How much garbage is there on the planet

8 million tons of plastic end up in the ocean every year

Although the US, like Germany, has a sophisticated system of garbage collection, it made it into the top 20 for two reasons: it has a large, dense coastal population and, as a rich nation, has a large consumption of consumer goods.

“We looked at the other side of the equation - what's coming out of the pipe instead of what's already floating in the bath,” says Kara Lavender Law. The oceanographer for the Sea Education Association in Woods Hole, Massachusetts co-wrote the report.

“The discrepancy is huge: 20 to 2,000 times larger than the range of estimates for floating garbage. That's pretty shocking, especially when you consider the amount that ends up in the sea in a single year, and that the amount currently counted has been moving in there for 50 years. "

Eight million tons can seem very abstract, so Jenna Jambeck of the University of Georgia made a tangible comparison. The environmental engineer and head of studies says that you can convert the amount to five shopping bags of garbage per 30 centimeters along all the world's coastlines.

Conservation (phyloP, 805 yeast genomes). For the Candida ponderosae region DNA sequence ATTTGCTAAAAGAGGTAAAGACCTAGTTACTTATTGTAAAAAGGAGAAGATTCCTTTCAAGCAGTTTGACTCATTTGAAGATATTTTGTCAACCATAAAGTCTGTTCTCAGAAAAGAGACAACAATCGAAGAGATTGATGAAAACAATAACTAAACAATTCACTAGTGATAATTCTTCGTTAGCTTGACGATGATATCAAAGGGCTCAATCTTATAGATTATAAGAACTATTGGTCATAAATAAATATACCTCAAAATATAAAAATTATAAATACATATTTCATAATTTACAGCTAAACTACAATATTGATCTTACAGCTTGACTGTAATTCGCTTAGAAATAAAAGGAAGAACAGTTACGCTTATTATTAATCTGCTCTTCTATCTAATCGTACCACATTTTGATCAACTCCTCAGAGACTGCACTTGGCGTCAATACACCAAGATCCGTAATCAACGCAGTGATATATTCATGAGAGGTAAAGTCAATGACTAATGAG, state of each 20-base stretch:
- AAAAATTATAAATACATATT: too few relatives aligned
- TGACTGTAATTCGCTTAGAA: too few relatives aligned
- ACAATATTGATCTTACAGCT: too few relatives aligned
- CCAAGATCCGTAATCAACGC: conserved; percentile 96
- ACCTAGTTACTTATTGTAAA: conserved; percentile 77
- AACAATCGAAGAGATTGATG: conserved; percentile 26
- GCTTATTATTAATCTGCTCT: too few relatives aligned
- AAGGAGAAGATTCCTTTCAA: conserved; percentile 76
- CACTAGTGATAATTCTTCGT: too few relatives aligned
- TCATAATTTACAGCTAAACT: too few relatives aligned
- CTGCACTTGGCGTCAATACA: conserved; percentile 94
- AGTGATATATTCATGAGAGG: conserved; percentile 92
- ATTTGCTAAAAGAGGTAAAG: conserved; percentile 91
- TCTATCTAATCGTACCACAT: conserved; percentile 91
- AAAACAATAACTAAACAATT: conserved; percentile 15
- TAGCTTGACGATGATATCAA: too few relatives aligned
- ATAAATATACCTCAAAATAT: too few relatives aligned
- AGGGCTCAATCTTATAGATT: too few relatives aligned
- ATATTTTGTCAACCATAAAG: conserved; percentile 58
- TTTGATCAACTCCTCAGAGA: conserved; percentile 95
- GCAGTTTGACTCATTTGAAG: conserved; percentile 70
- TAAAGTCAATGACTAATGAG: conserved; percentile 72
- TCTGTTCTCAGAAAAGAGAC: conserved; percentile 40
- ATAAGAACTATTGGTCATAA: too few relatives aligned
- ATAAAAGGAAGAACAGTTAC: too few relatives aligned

“And by 2025, those five shopping bags full of plastic will have become ten,” she warns.

That would be 155 million tons per year, provided that nothing changes in the current handling of waste.

PLASTIC, PLASTIC EVERYWHERE

Jambeck and her team added up the population and economic data of 192 coastal countries on the Atlantic, Pacific and Indian Oceans as well as the Black and Mediterranean. In total, these countries generated 275 million tons of garbage annually, of which 4.8 to 12.7 million tons ended up in the sea. That's only 2 to 5 percent of the total amount of waste generated in these countries.

The use of plastic as a consumer good has steadily increased, and since the material was introduced as a mass product half a century ago, production has also grown steadily. In 2012, for example, 288 million tons of plastic were produced worldwide.

The plastic that ends up in the sea has been discovered almost everywhere: traces of it have been found in the deep sea and in the arctic ice. Around 700 species of marine life eat parts of the garbage intentionally or unintentionally, but in each case with dire consequences.

However, the current study has also raised a new big question: Since the gap between the amount on the surface and the amount that actually ends up in the sea is so large, the scientists now have to find out where and in what amounts the rest collects .

“Now we need to fill that gap,” says Richard Thompson, a marine biologist from the University of Plymouth in the UK.

 

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